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Chris
post Aug 24 2007, 06:06 AM
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Hi! I'm looking for a new a microphone. It will be used in a starting up band, with small gigs and band practices. Budget : £150 . Any suggestions? also whats the difference between dynamic, condensor and ribbon microphones? Thanks


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Robin
post Aug 24 2007, 07:19 AM
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I dont know anything about microphones, but isnt Shure SM58 the mic "everyone" uses? tongue.gif


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Andrew Cockburn
post Aug 24 2007, 07:42 AM
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QUOTE (Robin @ Aug 24 2007, 02:19 AM) *
I dont know anything about microphones, but isnt Shure SM58 the mic "everyone" uses? tongue.gif


For live performances SM58 is a great place to start - for studio work look at some of the cheaper capacitor microphones - the Rode NT1-A for example is awesome for the price.

DYnamic mics have the worst sound but are very sturdy and work well for live.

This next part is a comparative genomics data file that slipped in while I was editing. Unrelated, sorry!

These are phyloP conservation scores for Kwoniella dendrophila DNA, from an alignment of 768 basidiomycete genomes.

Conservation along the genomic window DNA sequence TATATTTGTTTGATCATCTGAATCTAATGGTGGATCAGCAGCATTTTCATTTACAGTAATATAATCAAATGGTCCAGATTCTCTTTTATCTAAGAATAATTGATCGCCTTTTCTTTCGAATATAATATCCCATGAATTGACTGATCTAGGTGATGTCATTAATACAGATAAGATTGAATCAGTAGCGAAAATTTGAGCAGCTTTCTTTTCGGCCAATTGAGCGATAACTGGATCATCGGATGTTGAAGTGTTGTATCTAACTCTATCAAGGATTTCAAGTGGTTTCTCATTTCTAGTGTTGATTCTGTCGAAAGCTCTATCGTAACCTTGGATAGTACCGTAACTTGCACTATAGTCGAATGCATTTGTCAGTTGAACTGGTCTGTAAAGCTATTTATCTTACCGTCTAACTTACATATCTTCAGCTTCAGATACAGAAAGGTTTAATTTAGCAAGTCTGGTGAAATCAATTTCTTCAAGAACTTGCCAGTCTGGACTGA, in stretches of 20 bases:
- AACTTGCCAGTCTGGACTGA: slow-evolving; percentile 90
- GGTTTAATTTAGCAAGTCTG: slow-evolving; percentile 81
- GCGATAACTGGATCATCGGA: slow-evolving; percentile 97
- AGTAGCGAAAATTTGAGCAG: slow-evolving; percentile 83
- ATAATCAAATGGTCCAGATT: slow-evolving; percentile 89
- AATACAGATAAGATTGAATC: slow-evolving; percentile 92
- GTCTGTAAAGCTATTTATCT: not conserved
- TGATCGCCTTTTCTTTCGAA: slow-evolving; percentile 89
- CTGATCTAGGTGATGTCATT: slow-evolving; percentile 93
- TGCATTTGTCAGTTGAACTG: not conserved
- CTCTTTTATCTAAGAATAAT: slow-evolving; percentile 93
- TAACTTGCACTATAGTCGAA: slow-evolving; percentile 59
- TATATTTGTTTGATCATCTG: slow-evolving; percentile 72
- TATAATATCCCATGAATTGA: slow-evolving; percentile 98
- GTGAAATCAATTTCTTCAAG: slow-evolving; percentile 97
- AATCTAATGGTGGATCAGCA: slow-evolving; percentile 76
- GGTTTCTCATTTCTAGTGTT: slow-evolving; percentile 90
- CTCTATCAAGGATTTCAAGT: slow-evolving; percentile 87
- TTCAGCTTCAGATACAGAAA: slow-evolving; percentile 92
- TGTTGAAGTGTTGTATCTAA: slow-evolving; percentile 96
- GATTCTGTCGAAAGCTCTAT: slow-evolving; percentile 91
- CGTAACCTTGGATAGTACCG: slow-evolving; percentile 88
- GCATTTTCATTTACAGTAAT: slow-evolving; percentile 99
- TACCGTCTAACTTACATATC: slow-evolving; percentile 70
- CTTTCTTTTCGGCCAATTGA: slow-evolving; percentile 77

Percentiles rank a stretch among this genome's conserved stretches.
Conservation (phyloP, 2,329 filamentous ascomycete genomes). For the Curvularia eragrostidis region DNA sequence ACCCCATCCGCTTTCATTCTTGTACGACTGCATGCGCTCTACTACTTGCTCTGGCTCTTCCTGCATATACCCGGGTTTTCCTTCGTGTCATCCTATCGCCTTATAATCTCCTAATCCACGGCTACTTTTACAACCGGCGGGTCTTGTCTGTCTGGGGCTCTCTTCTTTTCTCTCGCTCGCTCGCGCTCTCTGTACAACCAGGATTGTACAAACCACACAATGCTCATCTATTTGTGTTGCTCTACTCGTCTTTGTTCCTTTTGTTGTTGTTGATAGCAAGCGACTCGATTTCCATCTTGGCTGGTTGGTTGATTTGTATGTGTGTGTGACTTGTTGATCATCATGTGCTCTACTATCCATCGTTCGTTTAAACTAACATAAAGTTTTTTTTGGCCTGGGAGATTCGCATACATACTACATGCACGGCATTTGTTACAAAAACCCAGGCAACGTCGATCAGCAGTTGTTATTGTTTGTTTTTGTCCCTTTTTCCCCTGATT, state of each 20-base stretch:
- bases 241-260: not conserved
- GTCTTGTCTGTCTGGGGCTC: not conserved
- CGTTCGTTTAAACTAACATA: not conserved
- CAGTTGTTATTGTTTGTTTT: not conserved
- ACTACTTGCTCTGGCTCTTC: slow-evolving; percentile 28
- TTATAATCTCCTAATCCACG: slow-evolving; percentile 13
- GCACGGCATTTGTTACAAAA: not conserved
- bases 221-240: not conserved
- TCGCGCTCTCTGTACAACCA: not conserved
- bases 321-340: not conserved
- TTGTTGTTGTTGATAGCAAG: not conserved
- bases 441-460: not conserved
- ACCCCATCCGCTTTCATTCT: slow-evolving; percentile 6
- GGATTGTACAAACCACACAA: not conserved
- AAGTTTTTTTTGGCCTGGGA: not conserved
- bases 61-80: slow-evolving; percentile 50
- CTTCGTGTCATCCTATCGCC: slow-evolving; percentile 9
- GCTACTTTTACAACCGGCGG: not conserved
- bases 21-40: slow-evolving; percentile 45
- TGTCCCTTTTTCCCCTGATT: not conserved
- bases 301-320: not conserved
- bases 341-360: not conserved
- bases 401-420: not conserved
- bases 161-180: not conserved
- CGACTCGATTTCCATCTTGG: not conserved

Capacitor/Condensor mics are more delicate, need a power supply but are used extensively in studios for vocals and micing up instruments.

Ribbon mics were popular in thr 40s and 50d but died out. They are now seeing something of a resurgence as new models are on the market. Ribbon mics can withstand huge volumes so are great for drums and micing up loud instruments, but are being used for more mainstream tasks now.


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Saoirse O'Shea
post Aug 24 2007, 08:05 AM
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Shure SM57 and 58 are great dynamic mics and robust enough to gig with for 150 UK you should be able to get one and lots of change (or possibly 2). Don't get a ribbon mic for band practices/gigging- I doubt that 150 UK would be enough anyway for a good one and they are pretty delicate, its easy to damage the ribbon if you're not really careful with it. You can get lots of good condensers in your budget - a Rode NT1A, or similar is worth looking at and should be robust enough if you treat it with some care. Generally condensers need either phantom power (supplied for instance from the mixing desk) or have to have some other power source.